Academic Convocation Student Speaker: Isaac Olson ’13, "Everything's Broken: How I Learned to Start Worrying and Love the World"
Isaac Olson, from Evergreen, Colorado, graduated with a major in Religion and a minor in Politics and Government. Isaac’s activities included serving as a campus and community volunteer for the All-City Race and Pedagogy Youth Summit, Long Elementary School Reading Buddies, Youth Against Violence, Justice and Service in Tacoma Club, as an Interfaith Coordinator for Community Service (SSSJ/CIAC), and on the Academic Standards Committee. He worked for three years as a student patrol officer for Security Services, was an intern at the Center for Contemporary Arab Studies at Georgetown University, was a recipient of a Fred S. Wyatt Scholarship, and was awarded a Chism Scholarship for Summer Research for a project titled “The Retreat of American Evangelicals from Partisan Politics.”
Academic Convocation Faculty Speaker: Professor Mike Veseth ’72, Robert G. Albertson Professor, International Political Economy Program, “The ‘SoWhat?’ Question”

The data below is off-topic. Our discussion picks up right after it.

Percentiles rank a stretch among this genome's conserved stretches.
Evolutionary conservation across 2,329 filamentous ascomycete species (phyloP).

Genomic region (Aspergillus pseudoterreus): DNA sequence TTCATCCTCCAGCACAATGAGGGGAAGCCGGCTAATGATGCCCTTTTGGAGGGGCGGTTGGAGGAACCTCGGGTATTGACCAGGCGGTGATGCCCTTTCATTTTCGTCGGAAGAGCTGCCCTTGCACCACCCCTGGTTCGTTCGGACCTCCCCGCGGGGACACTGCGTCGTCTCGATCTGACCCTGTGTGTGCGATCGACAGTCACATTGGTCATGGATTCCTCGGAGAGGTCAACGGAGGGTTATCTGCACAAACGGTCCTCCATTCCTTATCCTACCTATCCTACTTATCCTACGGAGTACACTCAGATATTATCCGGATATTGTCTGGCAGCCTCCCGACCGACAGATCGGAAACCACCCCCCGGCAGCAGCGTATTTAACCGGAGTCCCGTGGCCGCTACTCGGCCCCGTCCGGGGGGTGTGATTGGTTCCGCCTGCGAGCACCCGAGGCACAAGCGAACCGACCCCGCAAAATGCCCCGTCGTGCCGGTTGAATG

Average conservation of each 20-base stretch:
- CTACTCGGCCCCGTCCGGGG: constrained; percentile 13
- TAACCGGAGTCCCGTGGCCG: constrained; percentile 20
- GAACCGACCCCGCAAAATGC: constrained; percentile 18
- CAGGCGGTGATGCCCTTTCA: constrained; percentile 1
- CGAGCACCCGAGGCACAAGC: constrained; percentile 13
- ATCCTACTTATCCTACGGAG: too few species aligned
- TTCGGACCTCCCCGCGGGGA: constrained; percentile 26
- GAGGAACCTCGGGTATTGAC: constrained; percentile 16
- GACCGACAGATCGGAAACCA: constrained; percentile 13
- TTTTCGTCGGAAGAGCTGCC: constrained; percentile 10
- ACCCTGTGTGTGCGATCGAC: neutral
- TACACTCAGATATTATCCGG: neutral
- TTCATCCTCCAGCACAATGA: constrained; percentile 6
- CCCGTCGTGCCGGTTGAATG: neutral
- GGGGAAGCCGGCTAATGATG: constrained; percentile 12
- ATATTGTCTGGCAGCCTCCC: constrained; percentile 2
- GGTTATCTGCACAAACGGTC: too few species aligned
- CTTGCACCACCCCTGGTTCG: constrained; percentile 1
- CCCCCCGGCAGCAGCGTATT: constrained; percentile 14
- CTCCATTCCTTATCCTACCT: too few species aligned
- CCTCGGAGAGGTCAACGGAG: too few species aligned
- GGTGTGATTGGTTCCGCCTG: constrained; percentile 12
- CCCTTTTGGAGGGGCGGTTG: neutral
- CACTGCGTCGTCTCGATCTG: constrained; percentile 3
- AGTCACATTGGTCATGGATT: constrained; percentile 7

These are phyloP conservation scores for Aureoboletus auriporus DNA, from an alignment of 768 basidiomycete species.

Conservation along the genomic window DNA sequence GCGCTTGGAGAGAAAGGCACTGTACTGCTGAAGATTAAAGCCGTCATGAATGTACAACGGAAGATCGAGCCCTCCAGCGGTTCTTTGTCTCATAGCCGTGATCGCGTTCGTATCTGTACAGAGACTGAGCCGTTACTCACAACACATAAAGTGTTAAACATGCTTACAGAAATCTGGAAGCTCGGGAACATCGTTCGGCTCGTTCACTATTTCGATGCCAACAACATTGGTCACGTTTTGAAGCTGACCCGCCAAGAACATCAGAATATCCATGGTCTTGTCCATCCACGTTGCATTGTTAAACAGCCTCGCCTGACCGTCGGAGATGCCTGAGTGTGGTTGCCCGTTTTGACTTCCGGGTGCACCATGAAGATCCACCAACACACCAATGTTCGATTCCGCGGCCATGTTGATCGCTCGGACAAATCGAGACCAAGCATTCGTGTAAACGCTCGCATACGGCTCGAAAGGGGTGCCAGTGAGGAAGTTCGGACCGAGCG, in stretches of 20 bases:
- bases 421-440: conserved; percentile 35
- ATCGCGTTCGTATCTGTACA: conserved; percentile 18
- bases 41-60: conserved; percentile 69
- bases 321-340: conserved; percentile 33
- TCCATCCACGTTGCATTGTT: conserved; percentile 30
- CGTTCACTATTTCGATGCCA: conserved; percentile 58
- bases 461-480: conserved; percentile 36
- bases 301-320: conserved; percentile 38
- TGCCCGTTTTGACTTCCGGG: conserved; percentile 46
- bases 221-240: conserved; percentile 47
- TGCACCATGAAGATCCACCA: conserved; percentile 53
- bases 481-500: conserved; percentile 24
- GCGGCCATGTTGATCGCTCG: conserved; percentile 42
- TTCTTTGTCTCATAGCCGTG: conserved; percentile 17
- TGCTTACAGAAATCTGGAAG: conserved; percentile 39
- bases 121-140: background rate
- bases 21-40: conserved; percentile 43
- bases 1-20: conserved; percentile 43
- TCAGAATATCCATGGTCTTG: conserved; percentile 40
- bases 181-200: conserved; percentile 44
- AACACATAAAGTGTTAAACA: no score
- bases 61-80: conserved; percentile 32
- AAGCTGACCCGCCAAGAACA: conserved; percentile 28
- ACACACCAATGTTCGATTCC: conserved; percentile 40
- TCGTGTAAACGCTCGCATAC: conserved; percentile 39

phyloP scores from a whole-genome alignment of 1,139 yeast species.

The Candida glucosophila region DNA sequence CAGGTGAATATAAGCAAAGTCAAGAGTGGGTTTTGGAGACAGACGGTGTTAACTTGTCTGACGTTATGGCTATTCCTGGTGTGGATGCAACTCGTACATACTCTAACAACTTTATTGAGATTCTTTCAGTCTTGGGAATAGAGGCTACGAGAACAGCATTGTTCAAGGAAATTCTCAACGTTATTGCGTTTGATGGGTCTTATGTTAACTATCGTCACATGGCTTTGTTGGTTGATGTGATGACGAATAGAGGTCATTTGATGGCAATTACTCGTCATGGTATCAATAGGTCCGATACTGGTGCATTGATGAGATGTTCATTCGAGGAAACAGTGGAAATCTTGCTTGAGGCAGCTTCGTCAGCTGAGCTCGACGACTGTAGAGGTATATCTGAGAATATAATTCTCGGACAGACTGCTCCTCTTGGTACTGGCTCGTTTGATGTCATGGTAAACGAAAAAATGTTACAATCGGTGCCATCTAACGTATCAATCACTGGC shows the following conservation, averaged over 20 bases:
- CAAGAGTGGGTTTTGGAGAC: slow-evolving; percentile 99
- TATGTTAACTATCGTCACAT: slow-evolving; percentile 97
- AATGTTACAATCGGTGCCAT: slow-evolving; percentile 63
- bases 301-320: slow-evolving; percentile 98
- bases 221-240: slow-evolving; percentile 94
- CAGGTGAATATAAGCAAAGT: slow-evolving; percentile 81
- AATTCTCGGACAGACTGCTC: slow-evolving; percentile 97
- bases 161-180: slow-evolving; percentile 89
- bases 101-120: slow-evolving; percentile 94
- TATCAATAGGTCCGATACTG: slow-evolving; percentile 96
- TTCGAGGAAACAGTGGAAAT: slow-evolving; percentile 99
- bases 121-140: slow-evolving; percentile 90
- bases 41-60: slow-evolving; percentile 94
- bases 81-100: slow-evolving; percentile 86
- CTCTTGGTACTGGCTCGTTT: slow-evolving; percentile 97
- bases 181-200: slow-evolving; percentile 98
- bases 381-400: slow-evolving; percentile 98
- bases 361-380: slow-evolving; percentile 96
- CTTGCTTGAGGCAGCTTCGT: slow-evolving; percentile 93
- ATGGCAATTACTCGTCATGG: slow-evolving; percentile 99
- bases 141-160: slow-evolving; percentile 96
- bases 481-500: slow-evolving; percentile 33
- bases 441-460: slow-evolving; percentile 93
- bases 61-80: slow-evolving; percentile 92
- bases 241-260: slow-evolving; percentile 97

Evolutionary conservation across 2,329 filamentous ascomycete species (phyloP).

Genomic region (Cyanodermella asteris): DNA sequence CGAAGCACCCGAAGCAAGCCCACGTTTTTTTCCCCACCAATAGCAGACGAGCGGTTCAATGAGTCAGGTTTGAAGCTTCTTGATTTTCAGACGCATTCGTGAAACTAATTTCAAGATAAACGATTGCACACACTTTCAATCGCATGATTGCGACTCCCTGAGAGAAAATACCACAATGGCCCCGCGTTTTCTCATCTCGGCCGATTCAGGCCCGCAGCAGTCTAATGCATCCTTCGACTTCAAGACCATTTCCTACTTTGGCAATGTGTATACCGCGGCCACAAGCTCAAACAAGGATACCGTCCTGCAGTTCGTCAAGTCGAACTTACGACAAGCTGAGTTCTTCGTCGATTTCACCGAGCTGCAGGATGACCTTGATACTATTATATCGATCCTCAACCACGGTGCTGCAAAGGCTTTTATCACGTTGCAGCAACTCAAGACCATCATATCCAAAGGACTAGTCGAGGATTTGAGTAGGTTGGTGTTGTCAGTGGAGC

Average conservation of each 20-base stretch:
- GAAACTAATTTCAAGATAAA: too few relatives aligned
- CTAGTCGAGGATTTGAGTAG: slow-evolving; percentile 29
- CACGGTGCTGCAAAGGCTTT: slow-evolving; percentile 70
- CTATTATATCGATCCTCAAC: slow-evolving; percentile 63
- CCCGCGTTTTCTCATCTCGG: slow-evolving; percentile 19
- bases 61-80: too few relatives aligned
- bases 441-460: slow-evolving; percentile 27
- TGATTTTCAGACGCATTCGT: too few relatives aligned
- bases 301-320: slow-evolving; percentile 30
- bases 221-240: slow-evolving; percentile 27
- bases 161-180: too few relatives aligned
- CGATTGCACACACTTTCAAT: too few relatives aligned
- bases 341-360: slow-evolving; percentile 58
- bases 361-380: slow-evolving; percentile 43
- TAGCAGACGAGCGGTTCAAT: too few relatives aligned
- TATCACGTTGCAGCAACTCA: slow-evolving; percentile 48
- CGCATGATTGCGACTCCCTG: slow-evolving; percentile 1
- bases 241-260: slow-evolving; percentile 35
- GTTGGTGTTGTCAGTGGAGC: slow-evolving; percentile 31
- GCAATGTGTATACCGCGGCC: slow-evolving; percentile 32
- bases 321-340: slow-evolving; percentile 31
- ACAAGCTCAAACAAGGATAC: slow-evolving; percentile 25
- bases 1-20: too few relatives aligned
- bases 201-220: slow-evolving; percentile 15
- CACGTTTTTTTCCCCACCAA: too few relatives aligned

Professor Veseth is an authority on economic globalization and teaches IPE classes including The Beautiful Game (about globalization and soccer) and The Idea of Wine. Mike is the author of many books including Wine Wars: The Curse of the Blue Nun, the Miracle of Two Buck Chuck and the Revenge of the Terroirists (2011) and Globaloney 2.0: The Crash of 2008 and the Future of Globalization (2010). He writes about global wine for The Wine Economist (WineEconomist.com). Among Mike’s many honors and awards, he was named in 2010 the Washington Professor of the Year by the Carnegie Foundation for the Advancement of Teaching and the Council for the Advancement and Support of Education.
Student Commencement Speaker: Airiel Quintana ’13, “Pros Ta Akra and Other Puget Sound Prerequisites for Real Life”
Airiel Quintana, from Oakland, California, graduated with a major in Communication Studies and minors in English and African American Studies (for which she is writing an independent thesis on racial disproportionality in special education diagnoses). Airiel’s activities included serving as a Resident Assistant, a College Bound mentor through the Metropolitan Development Council, Co-President of the Communication Studies Student Association, and a member of the Black Student Union. She was a “Keep Living the Dream” awardee, and worked for three years on Theatre/Race and Pedagogy projects including “1620 Bank Street,” Campus Climate Check events, and Suzan-Lori Parks workshops. Airiel also was part of the Ubiquitous They sketch comedy troupe on campus.